[Editor’s Note: With so much talk about the cloud and cloud computing — is it good, is it bad — we thought we’d bring in some industry experts to break it down. Marty Abbott and Michael Fisher of AKF Partners have years of experience working for and consulting with tech companies debating what has become a common question: Is it time to convert to the cloud?]

Cloud computing is the buzzword du jour. It promises to keep your data in a readily accessible swirl of loosely linked virtual servers rather than in the confines of a grid of connected computers. And that’s a great proposition for some. Software-as-a-Service (SaaS) companies in particular could use the cloud to develop and deploy their products much faster than before. But companies thinking of implementing it across the board should be wary of several limitations that could severely impact their future success.

As consultants to some of the most forward-thinking tech companies in the business, we’ve gained early insight into the risks and advantages of embracing the cloud. (One of our clients is an early adopter of a majority of Amazon’s suite of web services in this category — EC2, S3, SDB, SQS, EBS — a whole lot of acronyms for software that lets you host your application in the cloud as well as quickly store and retrieve large amounts of data from it.) So based on that experience, here are our top five concerns:

1. Security. Not a month goes by without us hearing about a security breach or leaked personal information. Which begs the question: In the cloud, where exactly is all this data being stored? Who has access to it? And how easy is it for someone who doesn’t to get it? The answers to these questions just aren’t as clear cut as they need to be for many SaaS businesses, especially those handling loads of personal data.

2. Non-portability. While some cloud computing platforms can work with industry standard software like VMware, they still differ from vendor to vendor. An example to illustrate why this is significant: Let’s say you want to store an application or website on Amazon’s EC2 cloud platform. In this case Amazon is the vendor, and you build what is called an Amazon Machine Image (AMI) -– basically the code you used to develop your creation, and any related libraries or data. Then you debug it and ensure everything works. But now that you’re done, you can only use this AMI within EC2 clouds. If you want to access or use the data you’ve stored from another platform, you have to go about recreating your AMI all over again –- probably not the time saver you were hoping for.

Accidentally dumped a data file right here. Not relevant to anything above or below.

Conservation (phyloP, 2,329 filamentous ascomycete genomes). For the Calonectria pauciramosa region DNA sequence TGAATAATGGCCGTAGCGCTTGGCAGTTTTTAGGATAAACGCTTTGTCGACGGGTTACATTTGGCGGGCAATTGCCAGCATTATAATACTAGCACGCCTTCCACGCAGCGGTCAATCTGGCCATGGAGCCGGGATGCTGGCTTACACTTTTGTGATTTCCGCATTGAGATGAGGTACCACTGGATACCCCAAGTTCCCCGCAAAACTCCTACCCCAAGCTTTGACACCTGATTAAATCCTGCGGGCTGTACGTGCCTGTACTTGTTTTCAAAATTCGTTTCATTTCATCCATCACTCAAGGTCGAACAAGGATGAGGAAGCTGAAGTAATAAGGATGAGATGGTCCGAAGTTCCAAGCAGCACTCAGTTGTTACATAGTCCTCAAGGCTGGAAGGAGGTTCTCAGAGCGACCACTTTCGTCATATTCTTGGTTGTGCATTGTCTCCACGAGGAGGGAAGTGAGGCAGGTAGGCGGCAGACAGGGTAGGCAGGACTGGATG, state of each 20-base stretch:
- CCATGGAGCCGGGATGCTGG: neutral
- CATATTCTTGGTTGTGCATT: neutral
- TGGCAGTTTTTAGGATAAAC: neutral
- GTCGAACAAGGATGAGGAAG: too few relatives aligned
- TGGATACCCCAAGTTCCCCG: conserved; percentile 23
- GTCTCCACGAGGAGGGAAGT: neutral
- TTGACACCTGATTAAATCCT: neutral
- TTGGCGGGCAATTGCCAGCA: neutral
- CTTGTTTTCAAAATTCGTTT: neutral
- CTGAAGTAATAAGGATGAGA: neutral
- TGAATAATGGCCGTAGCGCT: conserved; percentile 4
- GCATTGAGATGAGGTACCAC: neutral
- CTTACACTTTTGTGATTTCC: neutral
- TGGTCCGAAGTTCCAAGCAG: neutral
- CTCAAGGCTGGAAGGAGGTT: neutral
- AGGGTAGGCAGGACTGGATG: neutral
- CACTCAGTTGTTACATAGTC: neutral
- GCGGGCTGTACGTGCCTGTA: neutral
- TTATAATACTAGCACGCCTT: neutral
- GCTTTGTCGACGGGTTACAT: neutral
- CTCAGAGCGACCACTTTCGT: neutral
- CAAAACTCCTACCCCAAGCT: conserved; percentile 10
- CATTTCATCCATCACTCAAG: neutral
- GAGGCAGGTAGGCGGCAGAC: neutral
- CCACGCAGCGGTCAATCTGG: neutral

3. Control. When you entrust an application to the cloud, you’re basically turning control over to a third party. This third party determines whether your application runs or not, whether your site loads or not and how to respond if your application or site fails to work properly. This raises the issue of service level agreements (SLAs), documents that outline the service a cloud platform provider agrees to give its users. Many platform providers don’t guarantee anything. Amazon offers 99.99 percent availability only on its S3 storage service. If the major advantage of cloud computing is greater availability, more companies offering clouds should guarantee uptime, as well as remuneration for clients when problems prevent their applications or sites from working properly.

4. Limitations. Even though cloud vendors are actively whittling away at the limitations of their platforms, businesses should always ask about limitations before committing, as they can lead to serious problems if not considered. Here are some things to take a close look at:

Persistent storage on virtual servers. Make sure when a cloud server reboots, the information on its drive is retained. Oftentimes, it is lost.
Public and static IP addresses for virtual servers: Be wary of cloud providers who only offer dynamic IP addresses. They cause problems when servers restart and are assigned different IP addresses.
Certification of databases in a virtual environment: Few database vendors have certified their software for use in clouds. So when something goes wrong, little to no support is available.
Load balancing hardware or software: Clouds are just now starting to offer load balancers –- services that evenly distribute the workload between servers operating in the cloud. Without this capability, your domain may have a hard time interacting with the large volume of different servers (with different IP addresses).